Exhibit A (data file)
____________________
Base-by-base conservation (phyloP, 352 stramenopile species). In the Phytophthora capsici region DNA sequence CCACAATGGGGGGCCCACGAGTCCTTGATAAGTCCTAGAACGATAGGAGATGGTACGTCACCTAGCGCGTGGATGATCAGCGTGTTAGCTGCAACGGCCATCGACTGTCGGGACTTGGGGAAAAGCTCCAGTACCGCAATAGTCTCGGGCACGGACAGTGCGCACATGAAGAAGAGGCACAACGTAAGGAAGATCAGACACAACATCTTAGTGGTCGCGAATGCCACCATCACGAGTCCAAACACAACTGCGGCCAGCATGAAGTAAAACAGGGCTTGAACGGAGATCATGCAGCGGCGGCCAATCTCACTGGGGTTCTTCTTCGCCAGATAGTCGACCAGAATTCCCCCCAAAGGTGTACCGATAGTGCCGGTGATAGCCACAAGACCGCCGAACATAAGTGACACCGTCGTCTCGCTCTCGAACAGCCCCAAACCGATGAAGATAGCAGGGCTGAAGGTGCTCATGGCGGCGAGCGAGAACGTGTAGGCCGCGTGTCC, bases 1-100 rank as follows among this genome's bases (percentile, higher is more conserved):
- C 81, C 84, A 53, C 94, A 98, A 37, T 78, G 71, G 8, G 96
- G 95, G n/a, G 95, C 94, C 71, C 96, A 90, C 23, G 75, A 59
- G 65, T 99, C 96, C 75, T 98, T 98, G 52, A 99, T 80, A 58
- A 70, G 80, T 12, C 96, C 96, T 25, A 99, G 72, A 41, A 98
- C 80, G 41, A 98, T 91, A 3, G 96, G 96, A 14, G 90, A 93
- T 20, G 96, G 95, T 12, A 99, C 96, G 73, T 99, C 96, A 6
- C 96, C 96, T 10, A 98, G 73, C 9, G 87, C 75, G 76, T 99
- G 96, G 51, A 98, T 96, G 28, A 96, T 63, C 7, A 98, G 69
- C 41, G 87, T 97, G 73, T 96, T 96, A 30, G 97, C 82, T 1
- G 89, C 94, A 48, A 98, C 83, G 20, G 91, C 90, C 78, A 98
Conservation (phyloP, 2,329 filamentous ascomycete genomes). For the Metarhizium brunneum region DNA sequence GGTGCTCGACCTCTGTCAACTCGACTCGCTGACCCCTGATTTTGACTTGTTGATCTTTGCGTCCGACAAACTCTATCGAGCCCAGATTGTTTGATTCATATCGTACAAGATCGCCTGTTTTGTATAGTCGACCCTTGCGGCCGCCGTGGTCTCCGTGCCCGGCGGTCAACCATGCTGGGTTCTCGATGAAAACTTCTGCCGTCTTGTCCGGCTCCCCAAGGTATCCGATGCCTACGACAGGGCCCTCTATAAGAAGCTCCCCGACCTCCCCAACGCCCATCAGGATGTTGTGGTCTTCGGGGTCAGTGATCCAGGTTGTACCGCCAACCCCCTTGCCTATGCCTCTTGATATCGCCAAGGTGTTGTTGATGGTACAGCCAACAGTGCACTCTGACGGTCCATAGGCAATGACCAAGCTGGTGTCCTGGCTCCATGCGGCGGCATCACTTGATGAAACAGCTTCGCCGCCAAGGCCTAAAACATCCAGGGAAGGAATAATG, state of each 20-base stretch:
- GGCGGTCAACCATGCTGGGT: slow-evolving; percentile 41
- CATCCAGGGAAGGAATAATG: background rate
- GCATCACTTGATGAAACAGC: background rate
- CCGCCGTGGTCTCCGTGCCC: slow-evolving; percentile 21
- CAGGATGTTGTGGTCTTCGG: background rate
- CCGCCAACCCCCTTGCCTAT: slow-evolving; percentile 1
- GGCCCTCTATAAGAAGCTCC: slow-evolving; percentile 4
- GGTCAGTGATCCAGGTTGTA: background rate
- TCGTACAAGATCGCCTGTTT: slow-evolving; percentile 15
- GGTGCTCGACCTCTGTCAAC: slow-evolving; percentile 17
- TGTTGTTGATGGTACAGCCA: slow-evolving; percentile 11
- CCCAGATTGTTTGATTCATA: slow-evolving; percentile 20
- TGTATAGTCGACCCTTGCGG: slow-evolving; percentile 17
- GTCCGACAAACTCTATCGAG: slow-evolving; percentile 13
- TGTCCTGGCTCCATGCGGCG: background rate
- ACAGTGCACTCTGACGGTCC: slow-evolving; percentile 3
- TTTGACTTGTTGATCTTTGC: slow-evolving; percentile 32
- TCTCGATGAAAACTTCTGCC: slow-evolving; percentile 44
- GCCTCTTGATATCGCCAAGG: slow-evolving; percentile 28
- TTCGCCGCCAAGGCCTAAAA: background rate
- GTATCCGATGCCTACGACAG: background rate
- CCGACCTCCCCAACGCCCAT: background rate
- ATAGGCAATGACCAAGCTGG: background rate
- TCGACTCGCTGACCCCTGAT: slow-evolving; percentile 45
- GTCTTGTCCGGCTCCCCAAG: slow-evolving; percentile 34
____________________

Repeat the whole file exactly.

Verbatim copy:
Base-by-base conservation (phyloP, 352 stramenopile species). In the Phytophthora capsici region DNA sequence CCACAATGGGGGGCCCACGAGTCCTTGATAAGTCCTAGAACGATAGGAGATGGTACGTCACCTAGCGCGTGGATGATCAGCGTGTTAGCTGCAACGGCCATCGACTGTCGGGACTTGGGGAAAAGCTCCAGTACCGCAATAGTCTCGGGCACGGACAGTGCGCACATGAAGAAGAGGCACAACGTAAGGAAGATCAGACACAACATCTTAGTGGTCGCGAATGCCACCATCACGAGTCCAAACACAACTGCGGCCAGCATGAAGTAAAACAGGGCTTGAACGGAGATCATGCAGCGGCGGCCAATCTCACTGGGGTTCTTCTTCGCCAGATAGTCGACCAGAATTCCCCCCAAAGGTGTACCGATAGTGCCGGTGATAGCCACAAGACCGCCGAACATAAGTGACACCGTCGTCTCGCTCTCGAACAGCCCCAAACCGATGAAGATAGCAGGGCTGAAGGTGCTCATGGCGGCGAGCGAGAACGTGTAGGCCGCGTGTCC, bases 1-100 rank as follows among this genome's bases (percentile, higher is more conserved):
- C 81, C 84, A 53, C 94, A 98, A 37, T 78, G 71, G 8, G 96
- G 95, G n/a, G 95, C 94, C 71, C 96, A 90, C 23, G 75, A 59
- G 65, T 99, C 96, C 75, T 98, T 98, G 52, A 99, T 80, A 58
- A 70, G 80, T 12, C 96, C 96, T 25, A 99, G 72, A 41, A 98
- C 80, G 41, A 98, T 91, A 3, G 96, G 96, A 14, G 90, A 93
- T 20, G 96, G 95, T 12, A 99, C 96, G 73, T 99, C 96, A 6
- C 96, C 96, T 10, A 98, G 73, C 9, G 87, C 75, G 76, T 99
- G 96, G 51, A 98, T 96, G 28, A 96, T 63, C 7, A 98, G 69
- C 41, G 87, T 97, G 73, T 96, T 96, A 30, G 97, C 82, T 1
- G 89, C 94, A 48, A 98, C 83, G 20, G 91, C 90, C 78, A 98
Conservation (phyloP, 2,329 filamentous ascomycete genomes). For the Metarhizium brunneum region DNA sequence GGTGCTCGACCTCTGTCAACTCGACTCGCTGACCCCTGATTTTGACTTGTTGATCTTTGCGTCCGACAAACTCTATCGAGCCCAGATTGTTTGATTCATATCGTACAAGATCGCCTGTTTTGTATAGTCGACCCTTGCGGCCGCCGTGGTCTCCGTGCCCGGCGGTCAACCATGCTGGGTTCTCGATGAAAACTTCTGCCGTCTTGTCCGGCTCCCCAAGGTATCCGATGCCTACGACAGGGCCCTCTATAAGAAGCTCCCCGACCTCCCCAACGCCCATCAGGATGTTGTGGTCTTCGGGGTCAGTGATCCAGGTTGTACCGCCAACCCCCTTGCCTATGCCTCTTGATATCGCCAAGGTGTTGTTGATGGTACAGCCAACAGTGCACTCTGACGGTCCATAGGCAATGACCAAGCTGGTGTCCTGGCTCCATGCGGCGGCATCACTTGATGAAACAGCTTCGCCGCCAAGGCCTAAAACATCCAGGGAAGGAATAATG, state of each 20-base stretch:
- GGCGGTCAACCATGCTGGGT: slow-evolving; percentile 41
- CATCCAGGGAAGGAATAATG: background rate
- GCATCACTTGATGAAACAGC: background rate
- CCGCCGTGGTCTCCGTGCCC: slow-evolving; percentile 21
- CAGGATGTTGTGGTCTTCGG: background rate
- CCGCCAACCCCCTTGCCTAT: slow-evolving; percentile 1
- GGCCCTCTATAAGAAGCTCC: slow-evolving; percentile 4
- GGTCAGTGATCCAGGTTGTA: background rate
- TCGTACAAGATCGCCTGTTT: slow-evolving; percentile 15
- GGTGCTCGACCTCTGTCAAC: slow-evolving; percentile 17
- TGTTGTTGATGGTACAGCCA: slow-evolving; percentile 11
- CCCAGATTGTTTGATTCATA: slow-evolving; percentile 20
- TGTATAGTCGACCCTTGCGG: slow-evolving; percentile 17
- GTCCGACAAACTCTATCGAG: slow-evolving; percentile 13
- TGTCCTGGCTCCATGCGGCG: background rate
- ACAGTGCACTCTGACGGTCC: slow-evolving; percentile 3
- TTTGACTTGTTGATCTTTGC: slow-evolving; percentile 32
- TCTCGATGAAAACTTCTGCC: slow-evolving; percentile 44
- GCCTCTTGATATCGCCAAGG: slow-evolving; percentile 28
- TTCGCCGCCAAGGCCTAAAA: background rate
- GTATCCGATGCCTACGACAG: background rate
- CCGACCTCCCCAACGCCCAT: background rate
- ATAGGCAATGACCAAGCTGG: background rate
- TCGACTCGCTGACCCCTGAT: slow-evolving; percentile 45
- GTCTTGTCCGGCTCCCCAAG: slow-evolving; percentile 34